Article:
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The 'Simple Tenets of Good Cooking'

An interview with Field Roast founder David Lee

  • Field Roast founder David Lee began his food career cooking for men and women at Seattle-area homeless shelters. Field Roast

David Lee got his start in the food business in 1986, when he founded a Seattle-area nonprofit to provide food to homeless shelters and people with AIDS; he also taught homeless men and women “how to cook and how to work,” he says.

While working at a food manufacturing company in the mid-1990s, he got the idea to make a line of vegetarian meat products using the leftover substance formed when starch is rinsed from wheat dough. In 1997, Field Roast Grain Meat Co. was born; today the company offers a full line of sausages, deli slices, and meatloaves available at grocery stores and natural food stores nationwide. In this edited interview with All Animals writer Ruthanne Johnson, Lee shares his thoughts on cooking and his company.

Tell us about your products.

As a culinary artist, a chef, I try to give my products a point of view so they have a clear direction they are going in. We always title our products with the flavor and the ingredient that provides the flavor. So lentil sage would be an example—the earthy lentil flavor with lots of sage. Or a smoked tomato [sausage] has a smoky note with tomatoes. The wild mushroom has porcini and shitake mushrooms with balsamic vinegar and kind of a rich dark note to it. Smoked apple sage is sweet, and it’s smoked and its sage-y.

The Italian sausage obviously does not fit that because it’s just Italian. But it has lots of fennel in it and red wine that we get from a local vineyard here in Washington State. The Mexican chipotle has lots of chipotle peppers in it and our chile de arbol peppers as well.

When you go home at night and cook, you are probably going to use a nice oil and maybe some garlic, and hopefully some fresh vegetables and lemon juice, and those are the kinds of things in my meats. So they are all made with the simple tenets of good cooking.

Do you come from a restaurant and chef background?

Yes. I am almost 52 years old and I’ve been working with food for my whole life, since I was 18. When I was 28, I dedicated my life to my work with food and decided I would do something creative and on my own terms.

But also I decided to do something that would alleviate suffering. There is a lot of suffering around food, not just with the animals that are killed for it but with the people who do the work who are not respected. Besides the chef culture, which is kind of a new thing in our country, food preparation has been considered domestic work and it’s undervalued.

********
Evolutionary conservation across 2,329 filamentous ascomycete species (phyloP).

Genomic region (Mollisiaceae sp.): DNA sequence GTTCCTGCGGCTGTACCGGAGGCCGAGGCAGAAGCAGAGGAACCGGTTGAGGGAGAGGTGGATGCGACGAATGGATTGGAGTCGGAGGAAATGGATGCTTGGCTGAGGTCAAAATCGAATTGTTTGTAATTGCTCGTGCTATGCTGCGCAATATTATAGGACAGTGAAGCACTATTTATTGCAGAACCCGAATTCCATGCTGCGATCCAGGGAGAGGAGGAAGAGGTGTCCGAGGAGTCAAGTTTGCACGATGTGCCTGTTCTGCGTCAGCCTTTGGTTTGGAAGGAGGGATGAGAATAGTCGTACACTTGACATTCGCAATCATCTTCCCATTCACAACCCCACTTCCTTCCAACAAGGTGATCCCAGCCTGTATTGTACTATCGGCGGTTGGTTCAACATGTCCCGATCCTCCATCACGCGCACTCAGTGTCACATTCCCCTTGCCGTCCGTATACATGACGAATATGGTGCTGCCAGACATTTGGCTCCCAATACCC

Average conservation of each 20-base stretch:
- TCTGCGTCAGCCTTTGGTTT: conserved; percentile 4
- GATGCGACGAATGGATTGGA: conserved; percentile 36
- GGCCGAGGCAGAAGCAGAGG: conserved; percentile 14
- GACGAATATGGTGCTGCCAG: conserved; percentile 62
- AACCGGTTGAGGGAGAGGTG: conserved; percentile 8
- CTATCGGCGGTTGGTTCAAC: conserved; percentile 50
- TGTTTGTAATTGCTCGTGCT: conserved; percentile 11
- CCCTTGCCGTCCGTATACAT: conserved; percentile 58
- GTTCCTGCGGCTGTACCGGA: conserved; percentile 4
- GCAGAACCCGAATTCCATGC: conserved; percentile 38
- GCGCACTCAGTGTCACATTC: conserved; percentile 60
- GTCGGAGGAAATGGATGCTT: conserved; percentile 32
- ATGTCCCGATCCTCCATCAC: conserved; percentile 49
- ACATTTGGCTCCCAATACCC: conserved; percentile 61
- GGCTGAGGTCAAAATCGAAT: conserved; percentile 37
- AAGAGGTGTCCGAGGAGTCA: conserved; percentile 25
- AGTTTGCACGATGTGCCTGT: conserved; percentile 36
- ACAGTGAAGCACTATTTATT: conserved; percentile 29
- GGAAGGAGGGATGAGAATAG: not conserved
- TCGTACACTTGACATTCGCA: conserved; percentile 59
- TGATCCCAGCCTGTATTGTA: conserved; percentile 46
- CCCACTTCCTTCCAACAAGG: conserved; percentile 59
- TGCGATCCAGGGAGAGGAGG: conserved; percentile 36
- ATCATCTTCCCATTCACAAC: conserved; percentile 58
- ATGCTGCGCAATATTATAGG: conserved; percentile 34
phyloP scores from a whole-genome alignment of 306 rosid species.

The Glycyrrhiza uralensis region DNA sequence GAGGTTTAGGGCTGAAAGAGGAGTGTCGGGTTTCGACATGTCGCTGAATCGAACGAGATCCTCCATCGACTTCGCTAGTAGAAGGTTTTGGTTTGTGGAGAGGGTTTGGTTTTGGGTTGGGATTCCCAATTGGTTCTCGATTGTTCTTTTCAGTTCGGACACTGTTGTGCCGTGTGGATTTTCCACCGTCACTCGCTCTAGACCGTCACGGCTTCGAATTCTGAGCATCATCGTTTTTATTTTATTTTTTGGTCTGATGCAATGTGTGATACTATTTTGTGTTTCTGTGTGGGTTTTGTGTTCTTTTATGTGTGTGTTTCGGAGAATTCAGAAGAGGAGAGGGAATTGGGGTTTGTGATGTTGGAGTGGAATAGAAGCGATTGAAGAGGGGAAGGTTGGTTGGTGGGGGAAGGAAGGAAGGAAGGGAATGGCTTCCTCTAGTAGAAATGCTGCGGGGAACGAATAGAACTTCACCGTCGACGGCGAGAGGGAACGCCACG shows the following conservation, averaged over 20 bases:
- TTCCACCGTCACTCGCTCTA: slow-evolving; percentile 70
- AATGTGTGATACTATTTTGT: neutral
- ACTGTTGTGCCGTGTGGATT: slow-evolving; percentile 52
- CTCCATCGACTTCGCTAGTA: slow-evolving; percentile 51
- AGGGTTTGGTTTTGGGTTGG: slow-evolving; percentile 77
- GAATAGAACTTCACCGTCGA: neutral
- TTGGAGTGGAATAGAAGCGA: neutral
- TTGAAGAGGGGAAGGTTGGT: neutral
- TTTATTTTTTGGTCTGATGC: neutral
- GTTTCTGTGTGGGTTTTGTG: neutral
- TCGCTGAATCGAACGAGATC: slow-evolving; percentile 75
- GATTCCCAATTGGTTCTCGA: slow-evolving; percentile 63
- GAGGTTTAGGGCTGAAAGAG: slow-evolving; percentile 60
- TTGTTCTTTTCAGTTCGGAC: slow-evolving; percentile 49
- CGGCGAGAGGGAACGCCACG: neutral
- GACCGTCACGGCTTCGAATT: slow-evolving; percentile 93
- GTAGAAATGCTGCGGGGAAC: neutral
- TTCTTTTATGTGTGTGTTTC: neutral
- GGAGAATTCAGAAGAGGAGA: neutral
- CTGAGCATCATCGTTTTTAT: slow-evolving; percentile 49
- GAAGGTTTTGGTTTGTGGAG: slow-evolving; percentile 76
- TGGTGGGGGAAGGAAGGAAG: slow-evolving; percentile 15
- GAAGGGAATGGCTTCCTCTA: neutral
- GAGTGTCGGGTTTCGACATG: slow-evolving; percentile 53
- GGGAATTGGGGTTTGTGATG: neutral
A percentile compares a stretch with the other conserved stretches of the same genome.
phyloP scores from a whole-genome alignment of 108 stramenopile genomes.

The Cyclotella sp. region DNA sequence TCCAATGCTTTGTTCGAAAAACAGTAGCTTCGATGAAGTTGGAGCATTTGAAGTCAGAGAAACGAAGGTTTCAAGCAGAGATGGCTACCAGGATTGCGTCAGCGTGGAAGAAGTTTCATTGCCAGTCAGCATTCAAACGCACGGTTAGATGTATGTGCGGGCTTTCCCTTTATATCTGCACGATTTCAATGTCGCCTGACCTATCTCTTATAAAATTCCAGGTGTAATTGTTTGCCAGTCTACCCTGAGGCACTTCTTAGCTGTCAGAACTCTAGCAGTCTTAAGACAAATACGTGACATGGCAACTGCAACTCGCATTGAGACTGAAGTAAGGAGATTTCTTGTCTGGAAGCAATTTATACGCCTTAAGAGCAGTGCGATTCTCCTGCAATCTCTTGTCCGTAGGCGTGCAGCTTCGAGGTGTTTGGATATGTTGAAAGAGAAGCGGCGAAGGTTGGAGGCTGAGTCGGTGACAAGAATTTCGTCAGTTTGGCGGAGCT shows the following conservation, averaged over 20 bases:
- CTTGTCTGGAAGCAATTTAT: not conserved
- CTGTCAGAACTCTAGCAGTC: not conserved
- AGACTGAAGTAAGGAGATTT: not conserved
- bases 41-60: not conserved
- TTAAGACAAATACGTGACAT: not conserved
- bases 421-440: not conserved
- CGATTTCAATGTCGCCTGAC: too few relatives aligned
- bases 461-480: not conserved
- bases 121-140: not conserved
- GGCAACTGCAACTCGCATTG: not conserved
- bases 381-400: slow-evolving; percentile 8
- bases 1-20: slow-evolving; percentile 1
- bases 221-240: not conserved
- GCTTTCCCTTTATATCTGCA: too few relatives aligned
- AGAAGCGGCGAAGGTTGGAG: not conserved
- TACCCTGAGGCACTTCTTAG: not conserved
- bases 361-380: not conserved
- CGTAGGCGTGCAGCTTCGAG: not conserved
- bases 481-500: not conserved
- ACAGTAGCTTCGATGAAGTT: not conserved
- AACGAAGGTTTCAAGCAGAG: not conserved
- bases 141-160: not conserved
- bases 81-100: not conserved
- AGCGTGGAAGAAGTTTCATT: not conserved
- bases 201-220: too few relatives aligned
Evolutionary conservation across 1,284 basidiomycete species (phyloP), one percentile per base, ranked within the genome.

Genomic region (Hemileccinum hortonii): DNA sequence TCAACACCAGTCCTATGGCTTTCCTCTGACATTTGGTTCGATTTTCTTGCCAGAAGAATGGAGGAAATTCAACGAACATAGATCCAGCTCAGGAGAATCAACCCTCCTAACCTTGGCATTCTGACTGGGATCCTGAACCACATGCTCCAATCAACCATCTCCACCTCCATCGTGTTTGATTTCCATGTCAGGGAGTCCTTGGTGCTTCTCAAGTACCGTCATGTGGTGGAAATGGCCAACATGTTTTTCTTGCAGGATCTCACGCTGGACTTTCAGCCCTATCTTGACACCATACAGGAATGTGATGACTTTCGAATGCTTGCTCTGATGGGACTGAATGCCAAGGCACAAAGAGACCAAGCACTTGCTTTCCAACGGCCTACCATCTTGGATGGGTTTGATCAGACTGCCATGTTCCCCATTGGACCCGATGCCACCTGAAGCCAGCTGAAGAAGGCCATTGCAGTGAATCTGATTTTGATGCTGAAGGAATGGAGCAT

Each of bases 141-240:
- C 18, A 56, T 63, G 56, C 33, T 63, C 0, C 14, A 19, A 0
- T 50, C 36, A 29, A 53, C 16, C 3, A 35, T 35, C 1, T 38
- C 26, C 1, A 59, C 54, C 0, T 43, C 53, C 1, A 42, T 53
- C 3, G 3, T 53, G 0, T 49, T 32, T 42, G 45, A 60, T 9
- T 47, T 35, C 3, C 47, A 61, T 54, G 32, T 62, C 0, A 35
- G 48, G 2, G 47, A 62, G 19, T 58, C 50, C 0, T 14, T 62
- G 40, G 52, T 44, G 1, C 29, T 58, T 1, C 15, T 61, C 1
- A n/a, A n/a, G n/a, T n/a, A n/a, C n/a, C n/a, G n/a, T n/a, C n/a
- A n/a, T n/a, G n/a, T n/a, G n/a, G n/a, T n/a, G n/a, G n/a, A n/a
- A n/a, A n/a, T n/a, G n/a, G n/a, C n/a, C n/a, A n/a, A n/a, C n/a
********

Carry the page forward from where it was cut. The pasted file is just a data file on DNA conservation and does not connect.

I consider food to be where the action is. We are the arbiters from the field to the fork, especially when you are the manufacturer. We are buying ingredients from growers and then fashioning them into something and shipping them across the country and people are eating them. I find great meaning in that. The choices we make with food [are] ultimately how we relate to the greater part of creation. And so with that awareness, I guess that’s why I have pursued my work with food.

Do you ever not know what you’re going to have for dinner and just toss some things together from your cabinets and refrigerator?

Oh yeah, that’s exactly what I do. That’s what I advocate, is commodity cooking. I cook enough rice for two or three days and I prepare my own salad greens. Or I might roast some vegetables and have a soup available, or roast nuts. I make my own muesli and I have all those ingredients that I can just use. So at night, I don’t have to think about what I’m going to cook or go to the grocery store. I can just pull out a recipe and throw something together. It’s a far simpler way of cooking. There is no certain day that I set aside to cook all the base ingredients. It’s really not that complicated. That’s what I want to teach people, is to go their own way and figure it out.

Check out Chef David Lee's recipes for Italian Sausage Rigatoni and Grilled Mexican Chipotle Sausage with Fresh Pineapple Salsa.

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